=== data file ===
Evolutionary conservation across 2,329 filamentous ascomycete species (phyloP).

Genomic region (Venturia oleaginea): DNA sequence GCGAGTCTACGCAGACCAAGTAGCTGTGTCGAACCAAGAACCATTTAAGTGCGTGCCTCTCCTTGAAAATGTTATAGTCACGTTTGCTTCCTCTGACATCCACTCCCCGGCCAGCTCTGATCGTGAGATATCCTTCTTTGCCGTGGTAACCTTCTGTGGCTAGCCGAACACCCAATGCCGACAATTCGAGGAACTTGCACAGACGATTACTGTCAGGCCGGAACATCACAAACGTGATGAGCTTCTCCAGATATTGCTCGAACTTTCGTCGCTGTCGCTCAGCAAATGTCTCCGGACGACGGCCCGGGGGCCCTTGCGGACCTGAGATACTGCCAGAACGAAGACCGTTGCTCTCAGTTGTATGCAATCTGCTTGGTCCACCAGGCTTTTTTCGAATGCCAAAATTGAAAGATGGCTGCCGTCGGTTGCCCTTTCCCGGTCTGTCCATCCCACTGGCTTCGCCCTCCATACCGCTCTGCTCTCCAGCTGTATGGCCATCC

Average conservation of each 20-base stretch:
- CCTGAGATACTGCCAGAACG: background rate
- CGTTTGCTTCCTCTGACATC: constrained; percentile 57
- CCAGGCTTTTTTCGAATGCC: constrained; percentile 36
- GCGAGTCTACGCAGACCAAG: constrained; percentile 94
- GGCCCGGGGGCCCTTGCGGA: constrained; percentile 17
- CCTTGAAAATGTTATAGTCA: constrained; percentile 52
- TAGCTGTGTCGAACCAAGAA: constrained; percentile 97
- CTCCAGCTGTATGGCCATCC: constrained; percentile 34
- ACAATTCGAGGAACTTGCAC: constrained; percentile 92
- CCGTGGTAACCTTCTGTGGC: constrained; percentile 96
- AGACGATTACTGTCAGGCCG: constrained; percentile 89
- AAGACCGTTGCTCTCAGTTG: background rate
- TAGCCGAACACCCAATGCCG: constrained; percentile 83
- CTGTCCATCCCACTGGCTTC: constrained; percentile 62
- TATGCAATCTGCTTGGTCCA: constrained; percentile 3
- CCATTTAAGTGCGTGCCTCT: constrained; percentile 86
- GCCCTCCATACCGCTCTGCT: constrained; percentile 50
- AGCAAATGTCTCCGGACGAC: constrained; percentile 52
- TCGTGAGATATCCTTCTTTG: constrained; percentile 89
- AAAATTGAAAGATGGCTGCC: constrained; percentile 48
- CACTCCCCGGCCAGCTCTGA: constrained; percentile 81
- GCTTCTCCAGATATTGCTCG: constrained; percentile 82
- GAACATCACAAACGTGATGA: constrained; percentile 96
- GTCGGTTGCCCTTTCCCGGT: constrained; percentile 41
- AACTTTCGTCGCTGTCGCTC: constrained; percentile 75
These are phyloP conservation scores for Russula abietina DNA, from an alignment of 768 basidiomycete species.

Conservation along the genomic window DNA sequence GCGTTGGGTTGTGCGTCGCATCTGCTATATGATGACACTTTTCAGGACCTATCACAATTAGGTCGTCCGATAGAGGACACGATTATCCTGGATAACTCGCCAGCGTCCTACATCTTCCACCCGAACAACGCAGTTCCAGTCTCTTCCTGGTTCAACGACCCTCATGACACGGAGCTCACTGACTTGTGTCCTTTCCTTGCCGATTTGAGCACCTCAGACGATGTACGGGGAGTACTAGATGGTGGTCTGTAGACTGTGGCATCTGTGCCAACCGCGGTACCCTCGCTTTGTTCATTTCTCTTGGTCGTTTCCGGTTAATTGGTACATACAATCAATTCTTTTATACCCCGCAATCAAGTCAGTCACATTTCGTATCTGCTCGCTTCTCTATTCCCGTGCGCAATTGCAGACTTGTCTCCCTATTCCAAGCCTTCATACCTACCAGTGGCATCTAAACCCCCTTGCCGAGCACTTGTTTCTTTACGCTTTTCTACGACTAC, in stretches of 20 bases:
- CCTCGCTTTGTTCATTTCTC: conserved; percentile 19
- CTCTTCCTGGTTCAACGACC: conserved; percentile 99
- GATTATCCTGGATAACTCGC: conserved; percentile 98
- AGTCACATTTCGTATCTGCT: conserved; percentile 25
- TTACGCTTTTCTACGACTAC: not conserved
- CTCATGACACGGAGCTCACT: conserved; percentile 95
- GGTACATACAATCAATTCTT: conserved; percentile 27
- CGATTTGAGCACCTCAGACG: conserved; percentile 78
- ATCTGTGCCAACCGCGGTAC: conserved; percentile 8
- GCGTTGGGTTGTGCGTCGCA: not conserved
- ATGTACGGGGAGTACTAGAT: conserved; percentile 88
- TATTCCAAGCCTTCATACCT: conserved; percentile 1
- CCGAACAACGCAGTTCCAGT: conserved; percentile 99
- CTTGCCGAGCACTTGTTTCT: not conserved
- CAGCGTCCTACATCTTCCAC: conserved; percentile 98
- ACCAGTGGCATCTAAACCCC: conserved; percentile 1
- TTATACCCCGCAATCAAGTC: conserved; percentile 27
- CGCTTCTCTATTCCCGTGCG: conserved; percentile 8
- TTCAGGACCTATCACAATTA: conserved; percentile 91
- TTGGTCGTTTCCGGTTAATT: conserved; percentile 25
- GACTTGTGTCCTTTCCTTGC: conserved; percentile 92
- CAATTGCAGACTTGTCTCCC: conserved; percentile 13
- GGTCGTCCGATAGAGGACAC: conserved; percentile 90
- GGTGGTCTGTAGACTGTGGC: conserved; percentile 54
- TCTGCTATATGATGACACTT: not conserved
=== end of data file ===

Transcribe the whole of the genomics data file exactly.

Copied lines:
Evolutionary conservation across 2,329 filamentous ascomycete species (phyloP).

Genomic region (Venturia oleaginea): DNA sequence GCGAGTCTACGCAGACCAAGTAGCTGTGTCGAACCAAGAACCATTTAAGTGCGTGCCTCTCCTTGAAAATGTTATAGTCACGTTTGCTTCCTCTGACATCCACTCCCCGGCCAGCTCTGATCGTGAGATATCCTTCTTTGCCGTGGTAACCTTCTGTGGCTAGCCGAACACCCAATGCCGACAATTCGAGGAACTTGCACAGACGATTACTGTCAGGCCGGAACATCACAAACGTGATGAGCTTCTCCAGATATTGCTCGAACTTTCGTCGCTGTCGCTCAGCAAATGTCTCCGGACGACGGCCCGGGGGCCCTTGCGGACCTGAGATACTGCCAGAACGAAGACCGTTGCTCTCAGTTGTATGCAATCTGCTTGGTCCACCAGGCTTTTTTCGAATGCCAAAATTGAAAGATGGCTGCCGTCGGTTGCCCTTTCCCGGTCTGTCCATCCCACTGGCTTCGCCCTCCATACCGCTCTGCTCTCCAGCTGTATGGCCATCC

Average conservation of each 20-base stretch:
- CCTGAGATACTGCCAGAACG: background rate
- CGTTTGCTTCCTCTGACATC: constrained; percentile 57
- CCAGGCTTTTTTCGAATGCC: constrained; percentile 36
- GCGAGTCTACGCAGACCAAG: constrained; percentile 94
- GGCCCGGGGGCCCTTGCGGA: constrained; percentile 17
- CCTTGAAAATGTTATAGTCA: constrained; percentile 52
- TAGCTGTGTCGAACCAAGAA: constrained; percentile 97
- CTCCAGCTGTATGGCCATCC: constrained; percentile 34
- ACAATTCGAGGAACTTGCAC: constrained; percentile 92
- CCGTGGTAACCTTCTGTGGC: constrained; percentile 96
- AGACGATTACTGTCAGGCCG: constrained; percentile 89
- AAGACCGTTGCTCTCAGTTG: background rate
- TAGCCGAACACCCAATGCCG: constrained; percentile 83
- CTGTCCATCCCACTGGCTTC: constrained; percentile 62
- TATGCAATCTGCTTGGTCCA: constrained; percentile 3
- CCATTTAAGTGCGTGCCTCT: constrained; percentile 86
- GCCCTCCATACCGCTCTGCT: constrained; percentile 50
- AGCAAATGTCTCCGGACGAC: constrained; percentile 52
- TCGTGAGATATCCTTCTTTG: constrained; percentile 89
- AAAATTGAAAGATGGCTGCC: constrained; percentile 48
- CACTCCCCGGCCAGCTCTGA: constrained; percentile 81
- GCTTCTCCAGATATTGCTCG: constrained; percentile 82
- GAACATCACAAACGTGATGA: constrained; percentile 96
- GTCGGTTGCCCTTTCCCGGT: constrained; percentile 41
- AACTTTCGTCGCTGTCGCTC: constrained; percentile 75
These are phyloP conservation scores for Russula abietina DNA, from an alignment of 768 basidiomycete species.

Conservation along the genomic window DNA sequence GCGTTGGGTTGTGCGTCGCATCTGCTATATGATGACACTTTTCAGGACCTATCACAATTAGGTCGTCCGATAGAGGACACGATTATCCTGGATAACTCGCCAGCGTCCTACATCTTCCACCCGAACAACGCAGTTCCAGTCTCTTCCTGGTTCAACGACCCTCATGACACGGAGCTCACTGACTTGTGTCCTTTCCTTGCCGATTTGAGCACCTCAGACGATGTACGGGGAGTACTAGATGGTGGTCTGTAGACTGTGGCATCTGTGCCAACCGCGGTACCCTCGCTTTGTTCATTTCTCTTGGTCGTTTCCGGTTAATTGGTACATACAATCAATTCTTTTATACCCCGCAATCAAGTCAGTCACATTTCGTATCTGCTCGCTTCTCTATTCCCGTGCGCAATTGCAGACTTGTCTCCCTATTCCAAGCCTTCATACCTACCAGTGGCATCTAAACCCCCTTGCCGAGCACTTGTTTCTTTACGCTTTTCTACGACTAC, in stretches of 20 bases:
- CCTCGCTTTGTTCATTTCTC: conserved; percentile 19
- CTCTTCCTGGTTCAACGACC: conserved; percentile 99
- GATTATCCTGGATAACTCGC: conserved; percentile 98
- AGTCACATTTCGTATCTGCT: conserved; percentile 25
- TTACGCTTTTCTACGACTAC: not conserved
- CTCATGACACGGAGCTCACT: conserved; percentile 95
- GGTACATACAATCAATTCTT: conserved; percentile 27
- CGATTTGAGCACCTCAGACG: conserved; percentile 78
- ATCTGTGCCAACCGCGGTAC: conserved; percentile 8
- GCGTTGGGTTGTGCGTCGCA: not conserved
- ATGTACGGGGAGTACTAGAT: conserved; percentile 88
- TATTCCAAGCCTTCATACCT: conserved; percentile 1
- CCGAACAACGCAGTTCCAGT: conserved; percentile 99
- CTTGCCGAGCACTTGTTTCT: not conserved
- CAGCGTCCTACATCTTCCAC: conserved; percentile 98
- ACCAGTGGCATCTAAACCCC: conserved; percentile 1
- TTATACCCCGCAATCAAGTC: conserved; percentile 27
- CGCTTCTCTATTCCCGTGCG: conserved; percentile 8
- TTCAGGACCTATCACAATTA: conserved; percentile 91
- TTGGTCGTTTCCGGTTAATT: conserved; percentile 25
- GACTTGTGTCCTTTCCTTGC: conserved; percentile 92
- CAATTGCAGACTTGTCTCCC: conserved; percentile 13
- GGTCGTCCGATAGAGGACAC: conserved; percentile 90
- GGTGGTCTGTAGACTGTGGC: conserved; percentile 54
- TCTGCTATATGATGACACTT: not conserved